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Expansion and diversification of responsibilities

August 22, 2013 |  PDF version HERE

Overview

The Oak Creek Watershed is within the Colorado River Basin and part of the Verde River Watershed. It is approximately 300,000 acres, or about 464 square miles. Its main watercourse is Oak Creek which is about 50 miles long and is also the largest tributary of the Verde River almost doubling its volume at the confluence.

Oak Creek arises from a series of springs. According to a source mapping study authored by Dr. Gordon Southam and staff from Northern Arizona University (NAU), “water recharging from the Mogollon (muggy-own) Rim percolates through the Coconino Sandstone and fractures along the Oak Creek fault, feeding the upper reaches of Oak Creek. The regional acquifer is composed of the Verde Formation, Coconino Sandstone, Supai Formation, Redwall Limestone, Martin Formation and Tepeats Sandstone.

Regional groundwater flow is to the southwest, with the exception of a small region of north and northeasterly flow above the Rim. Groundwater depths range from 200 to 500 feet below land surface. Seeps and springs feed the alluvium along the Creek, supplementing baseflow from the regional aquifer. The portion of the watershed below the Rim experiences little or no recharge since in most months evaporation exceeds precipitation. However, during the winter months there may be some recharge since precipitation exceeds evaporation.”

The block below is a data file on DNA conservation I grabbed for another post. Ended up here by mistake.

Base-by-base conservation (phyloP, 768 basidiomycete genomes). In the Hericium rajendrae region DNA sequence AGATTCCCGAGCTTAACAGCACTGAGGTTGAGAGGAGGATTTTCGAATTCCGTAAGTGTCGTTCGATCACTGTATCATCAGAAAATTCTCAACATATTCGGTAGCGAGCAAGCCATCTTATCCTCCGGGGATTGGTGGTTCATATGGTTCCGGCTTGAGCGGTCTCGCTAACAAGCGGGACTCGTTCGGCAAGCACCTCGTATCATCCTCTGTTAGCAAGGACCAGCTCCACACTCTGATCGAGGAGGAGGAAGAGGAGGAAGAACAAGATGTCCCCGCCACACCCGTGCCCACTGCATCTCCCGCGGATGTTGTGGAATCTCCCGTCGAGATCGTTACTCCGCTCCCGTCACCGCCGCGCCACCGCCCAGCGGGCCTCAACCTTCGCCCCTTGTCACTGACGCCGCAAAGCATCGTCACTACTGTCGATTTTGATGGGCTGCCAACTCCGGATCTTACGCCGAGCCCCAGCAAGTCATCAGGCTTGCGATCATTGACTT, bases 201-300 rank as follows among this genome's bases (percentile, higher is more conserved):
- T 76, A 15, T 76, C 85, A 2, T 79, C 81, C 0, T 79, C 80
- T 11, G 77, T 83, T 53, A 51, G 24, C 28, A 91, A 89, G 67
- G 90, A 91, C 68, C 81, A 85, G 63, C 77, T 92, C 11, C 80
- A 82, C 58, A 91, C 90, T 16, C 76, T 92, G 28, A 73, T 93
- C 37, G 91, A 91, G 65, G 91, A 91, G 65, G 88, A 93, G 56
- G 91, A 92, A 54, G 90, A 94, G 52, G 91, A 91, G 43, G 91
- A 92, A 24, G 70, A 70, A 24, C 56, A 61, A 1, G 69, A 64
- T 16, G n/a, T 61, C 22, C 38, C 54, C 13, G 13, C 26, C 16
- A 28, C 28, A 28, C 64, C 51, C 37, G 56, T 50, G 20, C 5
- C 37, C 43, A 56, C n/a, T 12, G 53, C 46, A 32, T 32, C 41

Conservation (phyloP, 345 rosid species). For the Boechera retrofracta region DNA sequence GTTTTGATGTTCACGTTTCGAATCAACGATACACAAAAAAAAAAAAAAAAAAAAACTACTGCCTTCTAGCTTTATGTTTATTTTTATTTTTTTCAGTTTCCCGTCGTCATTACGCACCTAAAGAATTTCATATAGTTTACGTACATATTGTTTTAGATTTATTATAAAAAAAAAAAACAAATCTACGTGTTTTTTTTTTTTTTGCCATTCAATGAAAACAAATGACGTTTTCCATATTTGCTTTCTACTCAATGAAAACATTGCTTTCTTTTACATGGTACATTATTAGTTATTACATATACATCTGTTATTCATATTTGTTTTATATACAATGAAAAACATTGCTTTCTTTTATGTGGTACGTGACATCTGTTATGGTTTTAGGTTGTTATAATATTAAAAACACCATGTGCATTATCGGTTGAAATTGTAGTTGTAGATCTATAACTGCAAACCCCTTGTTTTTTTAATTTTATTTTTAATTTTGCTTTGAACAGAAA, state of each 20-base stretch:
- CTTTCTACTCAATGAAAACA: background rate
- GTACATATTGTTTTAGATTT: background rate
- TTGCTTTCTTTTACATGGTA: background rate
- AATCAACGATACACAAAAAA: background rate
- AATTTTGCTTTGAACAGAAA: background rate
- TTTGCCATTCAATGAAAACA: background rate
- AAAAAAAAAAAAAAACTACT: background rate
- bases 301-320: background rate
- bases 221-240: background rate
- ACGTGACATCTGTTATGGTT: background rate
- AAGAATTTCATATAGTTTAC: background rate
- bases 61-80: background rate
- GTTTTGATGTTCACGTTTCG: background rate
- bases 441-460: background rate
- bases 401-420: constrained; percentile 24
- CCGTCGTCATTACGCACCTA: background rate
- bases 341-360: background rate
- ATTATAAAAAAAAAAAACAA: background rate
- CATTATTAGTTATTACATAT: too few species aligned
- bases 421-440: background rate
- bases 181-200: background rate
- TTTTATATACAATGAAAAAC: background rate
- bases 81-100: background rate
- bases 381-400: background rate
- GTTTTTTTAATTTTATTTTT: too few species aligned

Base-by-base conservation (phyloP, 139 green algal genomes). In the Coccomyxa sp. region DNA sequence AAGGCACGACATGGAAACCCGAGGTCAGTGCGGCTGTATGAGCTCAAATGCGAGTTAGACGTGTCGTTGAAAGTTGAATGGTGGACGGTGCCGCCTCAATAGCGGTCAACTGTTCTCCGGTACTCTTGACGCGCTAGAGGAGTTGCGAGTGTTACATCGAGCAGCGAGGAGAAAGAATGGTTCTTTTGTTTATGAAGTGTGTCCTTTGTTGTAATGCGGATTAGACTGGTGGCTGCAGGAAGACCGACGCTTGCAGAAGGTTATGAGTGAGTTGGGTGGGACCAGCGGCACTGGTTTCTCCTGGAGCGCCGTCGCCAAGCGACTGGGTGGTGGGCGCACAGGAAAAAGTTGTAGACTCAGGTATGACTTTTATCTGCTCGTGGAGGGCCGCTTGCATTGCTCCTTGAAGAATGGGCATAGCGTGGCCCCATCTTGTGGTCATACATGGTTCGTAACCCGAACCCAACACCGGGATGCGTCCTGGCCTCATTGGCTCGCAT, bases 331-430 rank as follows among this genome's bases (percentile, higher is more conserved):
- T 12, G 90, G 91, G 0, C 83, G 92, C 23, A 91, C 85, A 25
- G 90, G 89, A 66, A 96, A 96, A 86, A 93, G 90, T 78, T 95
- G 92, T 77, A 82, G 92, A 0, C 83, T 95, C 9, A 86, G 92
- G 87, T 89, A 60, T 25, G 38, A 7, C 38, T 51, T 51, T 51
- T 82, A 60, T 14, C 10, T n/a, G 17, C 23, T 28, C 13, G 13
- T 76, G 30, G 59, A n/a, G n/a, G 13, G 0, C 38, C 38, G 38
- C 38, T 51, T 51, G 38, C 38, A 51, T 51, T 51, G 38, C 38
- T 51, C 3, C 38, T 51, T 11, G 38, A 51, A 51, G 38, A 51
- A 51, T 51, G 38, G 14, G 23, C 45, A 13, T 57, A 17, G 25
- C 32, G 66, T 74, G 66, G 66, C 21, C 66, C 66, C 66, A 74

Background

There are over 2100 watersheds across the country and not all are blessed with a management group to protect watershed integrity. The Oak Creek Watershed Council (OCWC) originated 20 years ago under a different name and more modified goals, and formalized its structure as a 501(c)(3) nonprofit in 2003. It now has 200 members at active, contributing and stakeholder levels and has developed the reputation for being a "can-do" organization. The common thread among OCWC membership is not only the passion shared for protecting the watershed environment, but the quest to educate all members of our watershed community that water controls our destiny and responsibility for its stewardship is shared by each of us.

The OCWC membership includes citizen scientists, consultants, hydrologists, geologists, engineers, professionals with varied expertise and a volunteer force—Friends of Oak Creek. The OCWC partners with all levels of government as well as other community organizations in its projects and activities including the Sedona Chamber of Commerce and the Sedona Community Foundation. A common goal is to support sustainable tourism and at the same time address its impacts, as well as tackle other water issues of the community from a short and long term perspective.

The Oak Creek Watershed Improvement Commission (OCWIC or just WIC) was formed in 2009 representing a larger group of stakeholders. Their original purpose was to provide oversight to the Oak Creek Watershed Council in the development of the Oak Creek Watershed Improvement Plan (OCWIP) (Article OCWIP for Public Review). The Plan was approved by the Arizona Department of Environmental Quality (ADEQ) in September, 2012.Arizona has been caught in the grips of a drought for over 20 years with no letup in sight, and the overall demand for water in the Colorado River Basin is now projected to surpass supply. Publicity of this situation is critical, and the need for cooperation among all levels of government, community groups and citizens is urgent.